The poetry of jhankar is a poet’s kalaam coming towards realty from romantic dreams in which along with the hair-locks of beloved one could also see the red flag flying high. In the backdrop one could also hear the reverberation of Inqalab zindabad. But as one nears the ‘Awara Sazde’ and ‘Akhir Shab’, one could witness the bizarre stillness.  Of course, this was to happen. As the Ganges, which emerges from Gaumukh fuming and roaring and turns tranquil as it reaches Prayag, we too find our true self when the giant rocks inside us breaks and turn into malleable sand grains. The burning flame which seared inside the chest of Kaifi sahab against the atrocities and exploitation and which every justice loving human being keeps alive inside, never gets doused but only transforms. Fire is also sometimes termed as radiance.

As I wrote somewhere earlier, Kaifi sahab’s smile did not emerge from his lips but his eyes. A lot of people, among whom there were a few of his contemporaries failed to see this playful spark, which ebbed for sure but every time receded like a falling star. Such people’s inference, actually, more so a propaganda, was that Kaifi sahab was a dry person who let alone laugh hardly even smiled. Whereas the truth was that he not only knew how to laugh but also made others laugh. Shabana is quite a good mimic. If she happens to come across a character with idiosyncrasies, she would impersonate it to such perfection that one may confuse it for real. Kaifi sahab often requested Shabana to perform these imitations and laughed unabashedly. He himself was no less. Many a times when he would return from a mushayra he would sketch the scaffold of bogus and hackneyed poets with such wit that entire gathering would turn pink.

His one-liners were remarkable and whenever he got the opportunity to strike he would do so with such precision and timing that there would be no room to escape. Shaukat aapa wrote in her memoir ‘Yaad ki Rahagwar’:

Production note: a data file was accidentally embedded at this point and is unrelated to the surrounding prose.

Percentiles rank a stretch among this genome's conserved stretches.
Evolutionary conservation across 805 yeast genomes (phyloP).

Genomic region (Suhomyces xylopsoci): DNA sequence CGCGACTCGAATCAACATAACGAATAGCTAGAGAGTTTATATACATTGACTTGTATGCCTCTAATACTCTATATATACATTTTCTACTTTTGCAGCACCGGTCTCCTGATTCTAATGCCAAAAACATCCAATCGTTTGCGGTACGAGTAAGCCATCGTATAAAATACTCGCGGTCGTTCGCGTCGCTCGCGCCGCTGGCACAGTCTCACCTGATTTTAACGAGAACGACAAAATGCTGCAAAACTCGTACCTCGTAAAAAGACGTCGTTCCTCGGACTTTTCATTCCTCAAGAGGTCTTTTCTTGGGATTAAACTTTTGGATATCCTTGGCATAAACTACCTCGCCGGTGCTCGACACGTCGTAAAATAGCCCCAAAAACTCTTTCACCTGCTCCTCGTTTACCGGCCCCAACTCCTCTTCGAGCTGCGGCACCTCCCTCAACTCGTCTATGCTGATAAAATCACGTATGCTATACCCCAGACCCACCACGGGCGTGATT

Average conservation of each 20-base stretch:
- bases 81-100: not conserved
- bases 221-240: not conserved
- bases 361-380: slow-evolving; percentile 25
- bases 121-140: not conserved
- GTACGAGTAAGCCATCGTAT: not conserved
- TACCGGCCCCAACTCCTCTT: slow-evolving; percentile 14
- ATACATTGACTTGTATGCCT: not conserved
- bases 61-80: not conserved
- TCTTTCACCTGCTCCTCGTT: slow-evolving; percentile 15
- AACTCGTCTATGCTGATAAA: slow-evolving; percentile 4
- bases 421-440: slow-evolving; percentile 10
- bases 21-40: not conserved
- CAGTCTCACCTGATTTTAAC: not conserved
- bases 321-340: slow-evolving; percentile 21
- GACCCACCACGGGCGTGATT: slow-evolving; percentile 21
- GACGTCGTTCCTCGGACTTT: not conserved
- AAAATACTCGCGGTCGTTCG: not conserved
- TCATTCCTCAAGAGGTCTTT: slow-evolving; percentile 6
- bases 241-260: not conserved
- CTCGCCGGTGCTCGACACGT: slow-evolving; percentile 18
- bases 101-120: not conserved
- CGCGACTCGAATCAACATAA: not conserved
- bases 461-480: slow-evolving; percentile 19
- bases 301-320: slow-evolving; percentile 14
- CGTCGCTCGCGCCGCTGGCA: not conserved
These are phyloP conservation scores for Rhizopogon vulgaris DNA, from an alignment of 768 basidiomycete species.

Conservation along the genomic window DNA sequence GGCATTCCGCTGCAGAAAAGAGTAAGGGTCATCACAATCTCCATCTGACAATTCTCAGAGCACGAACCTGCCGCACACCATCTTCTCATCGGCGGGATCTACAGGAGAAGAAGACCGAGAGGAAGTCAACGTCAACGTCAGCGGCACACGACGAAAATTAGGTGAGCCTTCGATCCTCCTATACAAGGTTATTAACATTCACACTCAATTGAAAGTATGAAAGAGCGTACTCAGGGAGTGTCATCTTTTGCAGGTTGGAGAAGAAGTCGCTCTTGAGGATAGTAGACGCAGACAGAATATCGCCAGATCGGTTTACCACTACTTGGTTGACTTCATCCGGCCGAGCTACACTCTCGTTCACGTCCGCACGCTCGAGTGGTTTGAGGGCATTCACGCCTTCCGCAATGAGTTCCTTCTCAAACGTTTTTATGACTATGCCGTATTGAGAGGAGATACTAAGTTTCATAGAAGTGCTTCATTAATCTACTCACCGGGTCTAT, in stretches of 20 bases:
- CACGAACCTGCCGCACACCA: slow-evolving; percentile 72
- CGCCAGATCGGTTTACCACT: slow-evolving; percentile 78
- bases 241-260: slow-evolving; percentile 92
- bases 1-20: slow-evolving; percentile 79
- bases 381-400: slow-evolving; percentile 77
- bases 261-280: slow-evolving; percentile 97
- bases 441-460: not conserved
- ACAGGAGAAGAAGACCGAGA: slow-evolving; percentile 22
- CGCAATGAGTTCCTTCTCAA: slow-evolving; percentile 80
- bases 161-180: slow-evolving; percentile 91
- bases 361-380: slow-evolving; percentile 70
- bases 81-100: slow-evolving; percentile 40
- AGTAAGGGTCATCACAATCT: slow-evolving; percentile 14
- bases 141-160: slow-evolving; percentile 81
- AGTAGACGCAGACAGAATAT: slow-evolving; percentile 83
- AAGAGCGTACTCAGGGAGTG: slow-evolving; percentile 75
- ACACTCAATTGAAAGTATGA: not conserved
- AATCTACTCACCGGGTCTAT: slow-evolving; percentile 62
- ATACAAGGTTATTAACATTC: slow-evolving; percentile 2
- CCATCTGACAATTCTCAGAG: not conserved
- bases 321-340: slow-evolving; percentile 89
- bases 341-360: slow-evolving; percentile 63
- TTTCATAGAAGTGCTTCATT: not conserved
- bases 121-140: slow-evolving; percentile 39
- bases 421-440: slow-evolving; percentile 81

“He had his stomach operated. When he was brought to the room after the operation he started perspiring and breathing from the mouth. Doctors were repeating, ‘Kaifi, breathe from nose and keep your mouth closed.’ Shabana leaned on half-unconscious Kaifi and whispered into his ears, ‘Abba, please keep your mouth closed.’ Kaifi replied subtly, ‘not mine, if you have to, get Bal Thackeray to shut his mouth.”

I too recall another anecdote of his panache. This was when Kaifi sahab had grave trouble in breathing smoothly. Ventilator tubes remain thrusted inside his nose and mouth. That day, his nurse was going on a leave and was being instructed by Shaukat aapa that the replacement nurse should be experienced and alert. Suddenly, the silence of the room was sounded with a coarse voice,

‘She should also be fair skinned.’

The nurse couldn’t get the pun but we kept laughing for a long time.

***

Jo.. Ansari was incredibly proud of his know how and scholarly aptitude. If he got off on something he would not budge. Kaifi was also no different, the only variance was that like Jo.. Ansari he would not dash or fist fight. One fateful evening, both got into an argument over a couplet. Jo.. Ansari claimed that the couplet was that of Hafiz whereas Kaifi sahab insisted it to be of Urfi. Jo.. was not someone who would retreat, he asserted, ‘I cannot be wrong no matter what. I have not read Hafiz but sucked it with mother’s milk.’ Kaifi sahab got up promptly and fetched Urfi’s diwaan. He pointed to the couplet and spoke tenderly, ‘Urfi desires that you drink this regularly along with a cup of tea.’

He never interfered with anyone’s private affairs nor liked ones who would involve him into their’s. Late Ishaan Arya once narrated to me that an elderly poet who had lost his wife was telling stories of his loneliness and drab life for so long that Kaifi sahab couldn’t bear it anymore. He questioned in all seriousness,

‘So whose stopping you to marry again?’

The senior poet took a long breath and spoke with a tinge of sadness,

‘What should I say Kaifi sahab, I tried a lot but could not find an eligible lady who is not only well-read but also acceptably beautiful and on the right side of the age.’

Kaifi sahab answered pointing towards the lawn,

‘Well, three are sitting right there.’

The senior poet leaned up in a jiffy and probed the lawn where Shaukat aapa along with her two friends Zakia Aadil and Razia Sachdev were playing rummy. He fumbled as soon as his eyes fell on Shaukat Aapa,

‘Arre, Kaifi sahab! Even your respectful wife is sitting there.’

Kaifi sahab responded while gazing towards the lawn keeping the deadpan look,